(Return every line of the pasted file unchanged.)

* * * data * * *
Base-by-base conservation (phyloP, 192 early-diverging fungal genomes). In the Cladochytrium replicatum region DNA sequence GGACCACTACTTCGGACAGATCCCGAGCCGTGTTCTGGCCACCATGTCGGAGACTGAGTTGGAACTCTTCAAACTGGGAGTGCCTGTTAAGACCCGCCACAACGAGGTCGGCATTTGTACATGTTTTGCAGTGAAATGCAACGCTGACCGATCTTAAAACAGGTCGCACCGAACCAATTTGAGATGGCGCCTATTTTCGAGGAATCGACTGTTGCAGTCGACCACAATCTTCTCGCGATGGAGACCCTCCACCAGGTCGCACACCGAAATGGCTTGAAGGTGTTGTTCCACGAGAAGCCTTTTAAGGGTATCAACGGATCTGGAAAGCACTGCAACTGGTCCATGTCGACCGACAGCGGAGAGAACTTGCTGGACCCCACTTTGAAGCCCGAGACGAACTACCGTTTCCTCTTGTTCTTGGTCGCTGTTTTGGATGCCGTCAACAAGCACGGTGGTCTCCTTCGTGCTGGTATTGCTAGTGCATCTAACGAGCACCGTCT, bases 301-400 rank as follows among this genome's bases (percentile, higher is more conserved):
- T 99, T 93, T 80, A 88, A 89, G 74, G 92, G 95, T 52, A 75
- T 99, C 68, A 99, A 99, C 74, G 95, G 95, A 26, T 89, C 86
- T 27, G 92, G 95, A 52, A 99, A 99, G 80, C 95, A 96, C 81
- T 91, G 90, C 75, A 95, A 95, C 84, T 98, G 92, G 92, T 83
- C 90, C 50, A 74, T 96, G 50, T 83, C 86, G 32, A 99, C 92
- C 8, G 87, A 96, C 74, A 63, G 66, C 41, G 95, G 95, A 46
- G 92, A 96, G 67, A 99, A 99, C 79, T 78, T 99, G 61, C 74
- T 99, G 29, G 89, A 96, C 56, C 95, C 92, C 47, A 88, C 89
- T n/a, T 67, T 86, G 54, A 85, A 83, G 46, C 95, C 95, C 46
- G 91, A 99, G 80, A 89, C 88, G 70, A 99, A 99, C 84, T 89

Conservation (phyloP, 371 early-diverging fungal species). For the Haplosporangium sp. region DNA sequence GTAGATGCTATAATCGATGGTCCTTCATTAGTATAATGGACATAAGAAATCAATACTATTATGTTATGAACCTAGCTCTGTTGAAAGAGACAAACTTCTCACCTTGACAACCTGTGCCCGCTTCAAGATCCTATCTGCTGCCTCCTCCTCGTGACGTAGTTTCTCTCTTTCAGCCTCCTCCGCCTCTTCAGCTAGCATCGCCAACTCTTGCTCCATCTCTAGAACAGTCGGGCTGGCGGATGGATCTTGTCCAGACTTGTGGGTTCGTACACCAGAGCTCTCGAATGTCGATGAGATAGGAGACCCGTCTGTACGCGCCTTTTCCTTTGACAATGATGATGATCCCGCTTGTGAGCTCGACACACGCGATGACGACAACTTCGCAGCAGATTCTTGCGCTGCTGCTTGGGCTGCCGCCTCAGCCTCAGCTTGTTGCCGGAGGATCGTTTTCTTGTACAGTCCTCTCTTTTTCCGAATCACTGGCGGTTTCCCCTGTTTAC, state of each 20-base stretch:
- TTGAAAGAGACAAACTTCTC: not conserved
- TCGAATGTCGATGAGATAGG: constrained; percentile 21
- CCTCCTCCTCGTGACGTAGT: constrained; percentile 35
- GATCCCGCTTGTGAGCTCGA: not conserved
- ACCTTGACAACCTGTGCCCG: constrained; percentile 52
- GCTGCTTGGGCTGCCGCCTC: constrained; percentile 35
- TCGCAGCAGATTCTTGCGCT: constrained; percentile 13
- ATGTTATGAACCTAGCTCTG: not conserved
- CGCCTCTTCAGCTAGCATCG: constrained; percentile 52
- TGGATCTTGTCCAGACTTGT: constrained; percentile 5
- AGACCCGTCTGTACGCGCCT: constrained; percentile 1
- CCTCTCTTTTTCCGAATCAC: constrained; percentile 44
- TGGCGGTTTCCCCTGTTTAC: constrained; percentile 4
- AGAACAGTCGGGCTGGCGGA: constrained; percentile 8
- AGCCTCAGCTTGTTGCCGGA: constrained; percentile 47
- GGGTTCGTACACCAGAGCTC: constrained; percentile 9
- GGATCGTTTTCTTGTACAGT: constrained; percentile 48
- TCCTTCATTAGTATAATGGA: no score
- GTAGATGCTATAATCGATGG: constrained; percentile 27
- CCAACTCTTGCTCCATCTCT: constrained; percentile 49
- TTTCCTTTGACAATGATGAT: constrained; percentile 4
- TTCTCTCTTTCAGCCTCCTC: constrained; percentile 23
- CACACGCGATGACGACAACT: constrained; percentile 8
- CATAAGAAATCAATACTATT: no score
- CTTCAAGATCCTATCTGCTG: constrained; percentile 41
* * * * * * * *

Base-by-base conservation (phyloP, 192 early-diverging fungal genomes). In the Cladochytrium replicatum region DNA sequence GGACCACTACTTCGGACAGATCCCGAGCCGTGTTCTGGCCACCATGTCGGAGACTGAGTTGGAACTCTTCAAACTGGGAGTGCCTGTTAAGACCCGCCACAACGAGGTCGGCATTTGTACATGTTTTGCAGTGAAATGCAACGCTGACCGATCTTAAAACAGGTCGCACCGAACCAATTTGAGATGGCGCCTATTTTCGAGGAATCGACTGTTGCAGTCGACCACAATCTTCTCGCGATGGAGACCCTCCACCAGGTCGCACACCGAAATGGCTTGAAGGTGTTGTTCCACGAGAAGCCTTTTAAGGGTATCAACGGATCTGGAAAGCACTGCAACTGGTCCATGTCGACCGACAGCGGAGAGAACTTGCTGGACCCCACTTTGAAGCCCGAGACGAACTACCGTTTCCTCTTGTTCTTGGTCGCTGTTTTGGATGCCGTCAACAAGCACGGTGGTCTCCTTCGTGCTGGTATTGCTAGTGCATCTAACGAGCACCGTCT, bases 301-400 rank as follows among this genome's bases (percentile, higher is more conserved):
- T 99, T 93, T 80, A 88, A 89, G 74, G 92, G 95, T 52, A 75
- T 99, C 68, A 99, A 99, C 74, G 95, G 95, A 26, T 89, C 86
- T 27, G 92, G 95, A 52, A 99, A 99, G 80, C 95, A 96, C 81
- T 91, G 90, C 75, A 95, A 95, C 84, T 98, G 92, G 92, T 83
- C 90, C 50, A 74, T 96, G 50, T 83, C 86, G 32, A 99, C 92
- C 8, G 87, A 96, C 74, A 63, G 66, C 41, G 95, G 95, A 46
- G 92, A 96, G 67, A 99, A 99, C 79, T 78, T 99, G 61, C 74
- T 99, G 29, G 89, A 96, C 56, C 95, C 92, C 47, A 88, C 89
- T n/a, T 67, T 86, G 54, A 85, A 83, G 46, C 95, C 95, C 46
- G 91, A 99, G 80, A 89, C 88, G 70, A 99, A 99, C 84, T 89

Conservation (phyloP, 371 early-diverging fungal species). For the Haplosporangium sp. region DNA sequence GTAGATGCTATAATCGATGGTCCTTCATTAGTATAATGGACATAAGAAATCAATACTATTATGTTATGAACCTAGCTCTGTTGAAAGAGACAAACTTCTCACCTTGACAACCTGTGCCCGCTTCAAGATCCTATCTGCTGCCTCCTCCTCGTGACGTAGTTTCTCTCTTTCAGCCTCCTCCGCCTCTTCAGCTAGCATCGCCAACTCTTGCTCCATCTCTAGAACAGTCGGGCTGGCGGATGGATCTTGTCCAGACTTGTGGGTTCGTACACCAGAGCTCTCGAATGTCGATGAGATAGGAGACCCGTCTGTACGCGCCTTTTCCTTTGACAATGATGATGATCCCGCTTGTGAGCTCGACACACGCGATGACGACAACTTCGCAGCAGATTCTTGCGCTGCTGCTTGGGCTGCCGCCTCAGCCTCAGCTTGTTGCCGGAGGATCGTTTTCTTGTACAGTCCTCTCTTTTTCCGAATCACTGGCGGTTTCCCCTGTTTAC, state of each 20-base stretch:
- TTGAAAGAGACAAACTTCTC: not conserved
- TCGAATGTCGATGAGATAGG: constrained; percentile 21
- CCTCCTCCTCGTGACGTAGT: constrained; percentile 35
- GATCCCGCTTGTGAGCTCGA: not conserved
- ACCTTGACAACCTGTGCCCG: constrained; percentile 52
- GCTGCTTGGGCTGCCGCCTC: constrained; percentile 35
- TCGCAGCAGATTCTTGCGCT: constrained; percentile 13
- ATGTTATGAACCTAGCTCTG: not conserved
- CGCCTCTTCAGCTAGCATCG: constrained; percentile 52
- TGGATCTTGTCCAGACTTGT: constrained; percentile 5
- AGACCCGTCTGTACGCGCCT: constrained; percentile 1
- CCTCTCTTTTTCCGAATCAC: constrained; percentile 44
- TGGCGGTTTCCCCTGTTTAC: constrained; percentile 4
- AGAACAGTCGGGCTGGCGGA: constrained; percentile 8
- AGCCTCAGCTTGTTGCCGGA: constrained; percentile 47
- GGGTTCGTACACCAGAGCTC: constrained; percentile 9
- GGATCGTTTTCTTGTACAGT: constrained; percentile 48
- TCCTTCATTAGTATAATGGA: no score
- GTAGATGCTATAATCGATGG: constrained; percentile 27
- CCAACTCTTGCTCCATCTCT: constrained; percentile 49
- TTTCCTTTGACAATGATGAT: constrained; percentile 4
- TTCTCTCTTTCAGCCTCCTC: constrained; percentile 23
- CACACGCGATGACGACAACT: constrained; percentile 8
- CATAAGAAATCAATACTATT: no score
- CTTCAAGATCCTATCTGCTG: constrained; percentile 41